“Friend and Devil.” A Homily at Matins for Holy Wednesday


In the name of the Father, the Son, and the Holy Spirit

Today, when we in thought, feeling and spirit are carried to the week of Christ’s Passion—the Passion began not with the scourging and crucifixion, but through this entire week, filled with the extraordinary suffering of the God-man. And on this day, called in the Church Great Wednesday, we remember how a crime was committed that is the most horrible, the most shocking in human history—how a disciple betrayed his master. This was a man who had been granted to see and experience everything that Christ granted to His closest friends, His twelve disciples. And now, 2000 years later, people remember this betrayal—the Church in its services, hymns, and stichera contemplates this and is astounded, even now. How could it have happened? And neither can we fully understand this terrible apostasy or this man’s motives.

It is no accident that Judas is called in one of the verses, “servant of God” and flatterer, disciple and disparager, friend and devil. He possessed both of these aspects. How was he different from the others? After all, all the disciples betrayed Christ. Just take Peter, for example. He also denied Christ. He also said such terrible words as, “I know Him not.” But what an enormous difference in their fates, and in their significance for the whole Church. Both Judas and Peter repented—it says quite clearly in the Gospels that he “repented himself” (Mt. 27:3). But we recall what happened after this repentance. He repented, then went and hanged himself. The apostle Peter wept bitterly over his sin of apostasy. The Savior forgave him, and he became the man that we now have—a great chief among the apostles. All his great dignity and worth as an apostle and teacher were returned to him by the Savior. So what happened here? What is the difference? First of all, it is in their relationships to Jesus Christ.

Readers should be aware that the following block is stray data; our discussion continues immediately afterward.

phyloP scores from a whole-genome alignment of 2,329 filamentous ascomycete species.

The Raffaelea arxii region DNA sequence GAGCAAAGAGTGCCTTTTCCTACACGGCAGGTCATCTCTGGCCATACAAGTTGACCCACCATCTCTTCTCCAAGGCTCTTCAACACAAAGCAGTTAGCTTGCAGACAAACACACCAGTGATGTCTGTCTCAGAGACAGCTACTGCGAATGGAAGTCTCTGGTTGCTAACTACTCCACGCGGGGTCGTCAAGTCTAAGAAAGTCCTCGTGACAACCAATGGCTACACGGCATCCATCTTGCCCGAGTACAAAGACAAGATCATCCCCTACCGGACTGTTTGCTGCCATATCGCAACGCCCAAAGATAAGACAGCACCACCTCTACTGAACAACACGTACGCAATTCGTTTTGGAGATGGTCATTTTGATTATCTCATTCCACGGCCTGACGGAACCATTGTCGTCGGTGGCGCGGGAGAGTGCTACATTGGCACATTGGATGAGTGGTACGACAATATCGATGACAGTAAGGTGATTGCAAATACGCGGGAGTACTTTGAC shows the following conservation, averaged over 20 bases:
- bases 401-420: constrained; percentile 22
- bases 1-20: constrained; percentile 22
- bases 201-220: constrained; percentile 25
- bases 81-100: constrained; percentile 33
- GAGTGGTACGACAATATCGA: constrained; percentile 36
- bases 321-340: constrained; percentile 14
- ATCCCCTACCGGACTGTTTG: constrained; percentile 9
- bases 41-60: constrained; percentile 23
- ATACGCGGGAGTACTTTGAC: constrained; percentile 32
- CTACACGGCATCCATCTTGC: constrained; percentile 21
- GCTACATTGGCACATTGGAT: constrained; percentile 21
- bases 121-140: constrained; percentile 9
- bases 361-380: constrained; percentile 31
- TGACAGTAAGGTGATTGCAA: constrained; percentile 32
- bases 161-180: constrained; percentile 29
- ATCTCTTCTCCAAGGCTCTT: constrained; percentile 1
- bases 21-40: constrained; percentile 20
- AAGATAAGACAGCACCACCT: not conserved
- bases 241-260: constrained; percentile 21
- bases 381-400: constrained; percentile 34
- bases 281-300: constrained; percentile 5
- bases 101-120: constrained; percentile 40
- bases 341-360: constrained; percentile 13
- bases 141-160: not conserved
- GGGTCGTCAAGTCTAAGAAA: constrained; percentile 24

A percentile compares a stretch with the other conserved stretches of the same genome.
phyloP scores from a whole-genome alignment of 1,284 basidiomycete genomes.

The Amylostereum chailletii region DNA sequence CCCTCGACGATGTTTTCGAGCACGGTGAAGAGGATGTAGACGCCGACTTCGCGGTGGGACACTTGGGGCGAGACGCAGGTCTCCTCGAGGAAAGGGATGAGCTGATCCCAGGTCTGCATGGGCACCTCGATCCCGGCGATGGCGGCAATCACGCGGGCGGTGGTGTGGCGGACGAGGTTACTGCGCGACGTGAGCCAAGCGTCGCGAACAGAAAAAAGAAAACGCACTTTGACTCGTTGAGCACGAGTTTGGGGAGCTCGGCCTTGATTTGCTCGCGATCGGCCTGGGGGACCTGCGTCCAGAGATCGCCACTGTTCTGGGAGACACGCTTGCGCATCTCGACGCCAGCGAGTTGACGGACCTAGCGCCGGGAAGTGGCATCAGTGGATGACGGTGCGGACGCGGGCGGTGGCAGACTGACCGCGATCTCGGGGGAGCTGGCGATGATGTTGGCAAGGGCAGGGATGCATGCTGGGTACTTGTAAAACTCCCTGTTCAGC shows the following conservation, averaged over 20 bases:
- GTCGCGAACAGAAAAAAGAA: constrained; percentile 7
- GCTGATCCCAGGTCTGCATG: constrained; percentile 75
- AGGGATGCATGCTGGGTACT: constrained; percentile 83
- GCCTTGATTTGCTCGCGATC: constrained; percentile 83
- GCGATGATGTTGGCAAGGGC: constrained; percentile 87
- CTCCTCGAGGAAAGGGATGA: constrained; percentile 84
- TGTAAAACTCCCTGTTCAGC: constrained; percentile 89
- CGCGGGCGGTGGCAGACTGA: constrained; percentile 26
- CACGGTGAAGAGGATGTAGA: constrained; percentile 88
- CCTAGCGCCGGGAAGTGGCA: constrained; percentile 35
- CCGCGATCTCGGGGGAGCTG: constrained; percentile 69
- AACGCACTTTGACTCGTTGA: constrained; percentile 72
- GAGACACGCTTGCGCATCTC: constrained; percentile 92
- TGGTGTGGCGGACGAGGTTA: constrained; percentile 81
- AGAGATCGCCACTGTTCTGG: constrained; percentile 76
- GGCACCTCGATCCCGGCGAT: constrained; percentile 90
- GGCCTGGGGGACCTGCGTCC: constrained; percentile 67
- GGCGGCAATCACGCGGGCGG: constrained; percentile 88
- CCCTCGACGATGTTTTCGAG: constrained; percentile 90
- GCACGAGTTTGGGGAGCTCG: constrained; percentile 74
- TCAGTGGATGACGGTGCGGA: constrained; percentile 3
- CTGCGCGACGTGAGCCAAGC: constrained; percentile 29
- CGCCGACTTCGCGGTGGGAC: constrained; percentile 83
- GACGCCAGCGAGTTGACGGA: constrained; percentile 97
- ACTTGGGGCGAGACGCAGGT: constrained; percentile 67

Both of them walked with Christ in Galilee and Judea, they saw the sick being healed and the dead raised back to life. They heard the amazing words their Teacher addressed to them and to the people. However, Peter saw in Him the merciful, infinitely compassionate God, Who forgives every repentant sinner all his sins, that He receives him as a son—fallen, sinful, but still a son. But for Judas the image of God, the God-man, his Teacher Jesus Christ was completely different. If Peter and the other apostles perceived Jesus Christ as He is, as He revealed Himself to them, then Judas created this image in his own likeness. He created a god in his own image and likeness—the image and likeness of fallen man, and he didn’t believe that such a terrible sin as betrayal—and this sin was fully revealed to Judas as such after Jesus Christ’s crucifixion—that this god whom he had created in his own soul, a god that had nothing in common with the real God incarnate, Jesus Christ, could ever forgive such a sin. And so he fell into despair, and went and killed himself. This is because in his soul was not God, but a terrible idol created in his own image and likeness.